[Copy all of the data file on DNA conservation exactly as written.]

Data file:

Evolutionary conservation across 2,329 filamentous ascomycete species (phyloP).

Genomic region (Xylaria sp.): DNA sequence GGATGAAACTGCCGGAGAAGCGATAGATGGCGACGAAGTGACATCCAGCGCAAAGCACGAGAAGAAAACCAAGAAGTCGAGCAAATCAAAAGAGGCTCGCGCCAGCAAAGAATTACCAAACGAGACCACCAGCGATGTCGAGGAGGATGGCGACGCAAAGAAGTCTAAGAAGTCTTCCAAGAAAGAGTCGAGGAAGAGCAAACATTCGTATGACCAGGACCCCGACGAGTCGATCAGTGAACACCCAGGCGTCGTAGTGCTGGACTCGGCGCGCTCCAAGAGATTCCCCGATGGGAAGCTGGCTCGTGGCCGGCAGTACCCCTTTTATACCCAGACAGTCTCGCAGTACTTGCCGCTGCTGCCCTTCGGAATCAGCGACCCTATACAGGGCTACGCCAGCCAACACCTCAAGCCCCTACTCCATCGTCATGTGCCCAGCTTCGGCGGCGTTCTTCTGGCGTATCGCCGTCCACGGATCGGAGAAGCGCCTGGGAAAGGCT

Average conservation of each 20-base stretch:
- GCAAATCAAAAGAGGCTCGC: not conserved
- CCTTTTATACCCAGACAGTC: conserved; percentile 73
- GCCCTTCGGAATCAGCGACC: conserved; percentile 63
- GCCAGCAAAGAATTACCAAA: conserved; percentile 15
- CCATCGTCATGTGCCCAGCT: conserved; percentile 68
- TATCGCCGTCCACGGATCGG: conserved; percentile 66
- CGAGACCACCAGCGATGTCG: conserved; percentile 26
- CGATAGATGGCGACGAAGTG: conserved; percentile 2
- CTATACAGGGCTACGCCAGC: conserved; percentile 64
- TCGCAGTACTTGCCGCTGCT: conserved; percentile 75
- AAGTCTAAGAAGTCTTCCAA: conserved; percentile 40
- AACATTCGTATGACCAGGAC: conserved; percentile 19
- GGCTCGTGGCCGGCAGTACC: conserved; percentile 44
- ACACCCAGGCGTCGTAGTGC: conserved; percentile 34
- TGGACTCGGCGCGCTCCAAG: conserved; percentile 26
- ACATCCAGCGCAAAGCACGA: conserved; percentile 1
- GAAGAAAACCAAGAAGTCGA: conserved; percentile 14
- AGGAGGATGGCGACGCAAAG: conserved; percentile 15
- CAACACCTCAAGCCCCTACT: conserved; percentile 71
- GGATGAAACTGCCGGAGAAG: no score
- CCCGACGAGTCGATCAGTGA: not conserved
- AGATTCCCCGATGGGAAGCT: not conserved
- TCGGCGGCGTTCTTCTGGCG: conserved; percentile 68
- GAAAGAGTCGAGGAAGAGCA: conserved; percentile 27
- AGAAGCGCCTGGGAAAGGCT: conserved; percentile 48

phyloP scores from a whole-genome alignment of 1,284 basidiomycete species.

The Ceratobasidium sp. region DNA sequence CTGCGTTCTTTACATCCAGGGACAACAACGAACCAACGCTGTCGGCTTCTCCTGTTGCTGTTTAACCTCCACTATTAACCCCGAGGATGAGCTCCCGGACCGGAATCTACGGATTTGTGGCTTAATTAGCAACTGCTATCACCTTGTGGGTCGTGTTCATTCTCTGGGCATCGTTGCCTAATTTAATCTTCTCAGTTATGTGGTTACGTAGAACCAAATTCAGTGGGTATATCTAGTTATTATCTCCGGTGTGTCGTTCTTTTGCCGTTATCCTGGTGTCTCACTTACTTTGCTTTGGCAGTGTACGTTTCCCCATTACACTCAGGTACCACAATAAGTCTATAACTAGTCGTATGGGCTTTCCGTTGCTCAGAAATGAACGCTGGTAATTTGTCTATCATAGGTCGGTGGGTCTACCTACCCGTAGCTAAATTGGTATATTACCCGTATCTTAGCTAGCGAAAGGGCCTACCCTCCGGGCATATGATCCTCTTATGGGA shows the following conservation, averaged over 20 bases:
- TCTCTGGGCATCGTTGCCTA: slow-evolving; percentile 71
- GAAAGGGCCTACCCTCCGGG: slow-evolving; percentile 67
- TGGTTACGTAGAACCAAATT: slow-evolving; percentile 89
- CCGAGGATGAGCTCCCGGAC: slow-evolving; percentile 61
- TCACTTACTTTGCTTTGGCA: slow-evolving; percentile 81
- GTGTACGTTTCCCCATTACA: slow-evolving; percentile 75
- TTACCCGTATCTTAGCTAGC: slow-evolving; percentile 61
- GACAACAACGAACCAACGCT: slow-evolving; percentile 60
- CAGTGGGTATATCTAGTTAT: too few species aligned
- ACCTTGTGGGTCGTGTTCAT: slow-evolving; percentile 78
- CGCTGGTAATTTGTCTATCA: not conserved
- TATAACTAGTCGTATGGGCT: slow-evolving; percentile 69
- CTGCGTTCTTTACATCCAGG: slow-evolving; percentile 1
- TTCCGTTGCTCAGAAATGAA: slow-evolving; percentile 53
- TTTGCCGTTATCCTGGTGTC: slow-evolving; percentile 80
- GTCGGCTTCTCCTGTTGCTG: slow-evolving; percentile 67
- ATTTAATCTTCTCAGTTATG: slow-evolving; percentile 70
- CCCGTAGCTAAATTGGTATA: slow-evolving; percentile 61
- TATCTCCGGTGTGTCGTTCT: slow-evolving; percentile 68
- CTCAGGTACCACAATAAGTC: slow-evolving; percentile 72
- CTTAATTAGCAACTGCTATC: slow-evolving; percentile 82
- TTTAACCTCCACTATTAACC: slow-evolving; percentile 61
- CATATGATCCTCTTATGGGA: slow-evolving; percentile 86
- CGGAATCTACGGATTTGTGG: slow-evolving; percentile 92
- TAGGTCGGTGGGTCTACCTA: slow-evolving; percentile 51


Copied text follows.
Evolutionary conservation across 2,329 filamentous ascomycete species (phyloP).

Genomic region (Xylaria sp.): DNA sequence GGATGAAACTGCCGGAGAAGCGATAGATGGCGACGAAGTGACATCCAGCGCAAAGCACGAGAAGAAAACCAAGAAGTCGAGCAAATCAAAAGAGGCTCGCGCCAGCAAAGAATTACCAAACGAGACCACCAGCGATGTCGAGGAGGATGGCGACGCAAAGAAGTCTAAGAAGTCTTCCAAGAAAGAGTCGAGGAAGAGCAAACATTCGTATGACCAGGACCCCGACGAGTCGATCAGTGAACACCCAGGCGTCGTAGTGCTGGACTCGGCGCGCTCCAAGAGATTCCCCGATGGGAAGCTGGCTCGTGGCCGGCAGTACCCCTTTTATACCCAGACAGTCTCGCAGTACTTGCCGCTGCTGCCCTTCGGAATCAGCGACCCTATACAGGGCTACGCCAGCCAACACCTCAAGCCCCTACTCCATCGTCATGTGCCCAGCTTCGGCGGCGTTCTTCTGGCGTATCGCCGTCCACGGATCGGAGAAGCGCCTGGGAAAGGCT

Average conservation of each 20-base stretch:
- GCAAATCAAAAGAGGCTCGC: not conserved
- CCTTTTATACCCAGACAGTC: conserved; percentile 73
- GCCCTTCGGAATCAGCGACC: conserved; percentile 63
- GCCAGCAAAGAATTACCAAA: conserved; percentile 15
- CCATCGTCATGTGCCCAGCT: conserved; percentile 68
- TATCGCCGTCCACGGATCGG: conserved; percentile 66
- CGAGACCACCAGCGATGTCG: conserved; percentile 26
- CGATAGATGGCGACGAAGTG: conserved; percentile 2
- CTATACAGGGCTACGCCAGC: conserved; percentile 64
- TCGCAGTACTTGCCGCTGCT: conserved; percentile 75
- AAGTCTAAGAAGTCTTCCAA: conserved; percentile 40
- AACATTCGTATGACCAGGAC: conserved; percentile 19
- GGCTCGTGGCCGGCAGTACC: conserved; percentile 44
- ACACCCAGGCGTCGTAGTGC: conserved; percentile 34
- TGGACTCGGCGCGCTCCAAG: conserved; percentile 26
- ACATCCAGCGCAAAGCACGA: conserved; percentile 1
- GAAGAAAACCAAGAAGTCGA: conserved; percentile 14
- AGGAGGATGGCGACGCAAAG: conserved; percentile 15
- CAACACCTCAAGCCCCTACT: conserved; percentile 71
- GGATGAAACTGCCGGAGAAG: no score
- CCCGACGAGTCGATCAGTGA: not conserved
- AGATTCCCCGATGGGAAGCT: not conserved
- TCGGCGGCGTTCTTCTGGCG: conserved; percentile 68
- GAAAGAGTCGAGGAAGAGCA: conserved; percentile 27
- AGAAGCGCCTGGGAAAGGCT: conserved; percentile 48

phyloP scores from a whole-genome alignment of 1,284 basidiomycete species.

The Ceratobasidium sp. region DNA sequence CTGCGTTCTTTACATCCAGGGACAACAACGAACCAACGCTGTCGGCTTCTCCTGTTGCTGTTTAACCTCCACTATTAACCCCGAGGATGAGCTCCCGGACCGGAATCTACGGATTTGTGGCTTAATTAGCAACTGCTATCACCTTGTGGGTCGTGTTCATTCTCTGGGCATCGTTGCCTAATTTAATCTTCTCAGTTATGTGGTTACGTAGAACCAAATTCAGTGGGTATATCTAGTTATTATCTCCGGTGTGTCGTTCTTTTGCCGTTATCCTGGTGTCTCACTTACTTTGCTTTGGCAGTGTACGTTTCCCCATTACACTCAGGTACCACAATAAGTCTATAACTAGTCGTATGGGCTTTCCGTTGCTCAGAAATGAACGCTGGTAATTTGTCTATCATAGGTCGGTGGGTCTACCTACCCGTAGCTAAATTGGTATATTACCCGTATCTTAGCTAGCGAAAGGGCCTACCCTCCGGGCATATGATCCTCTTATGGGA shows the following conservation, averaged over 20 bases:
- TCTCTGGGCATCGTTGCCTA: slow-evolving; percentile 71
- GAAAGGGCCTACCCTCCGGG: slow-evolving; percentile 67
- TGGTTACGTAGAACCAAATT: slow-evolving; percentile 89
- CCGAGGATGAGCTCCCGGAC: slow-evolving; percentile 61
- TCACTTACTTTGCTTTGGCA: slow-evolving; percentile 81
- GTGTACGTTTCCCCATTACA: slow-evolving; percentile 75
- TTACCCGTATCTTAGCTAGC: slow-evolving; percentile 61
- GACAACAACGAACCAACGCT: slow-evolving; percentile 60
- CAGTGGGTATATCTAGTTAT: too few species aligned
- ACCTTGTGGGTCGTGTTCAT: slow-evolving; percentile 78
- CGCTGGTAATTTGTCTATCA: not conserved
- TATAACTAGTCGTATGGGCT: slow-evolving; percentile 69
- CTGCGTTCTTTACATCCAGG: slow-evolving; percentile 1
- TTCCGTTGCTCAGAAATGAA: slow-evolving; percentile 53
- TTTGCCGTTATCCTGGTGTC: slow-evolving; percentile 80
- GTCGGCTTCTCCTGTTGCTG: slow-evolving; percentile 67
- ATTTAATCTTCTCAGTTATG: slow-evolving; percentile 70
- CCCGTAGCTAAATTGGTATA: slow-evolving; percentile 61
- TATCTCCGGTGTGTCGTTCT: slow-evolving; percentile 68
- CTCAGGTACCACAATAAGTC: slow-evolving; percentile 72
- CTTAATTAGCAACTGCTATC: slow-evolving; percentile 82
- TTTAACCTCCACTATTAACC: slow-evolving; percentile 61
- CATATGATCCTCTTATGGGA: slow-evolving; percentile 86
- CGGAATCTACGGATTTGTGG: slow-evolving; percentile 92
- TAGGTCGGTGGGTCTACCTA: slow-evolving; percentile 51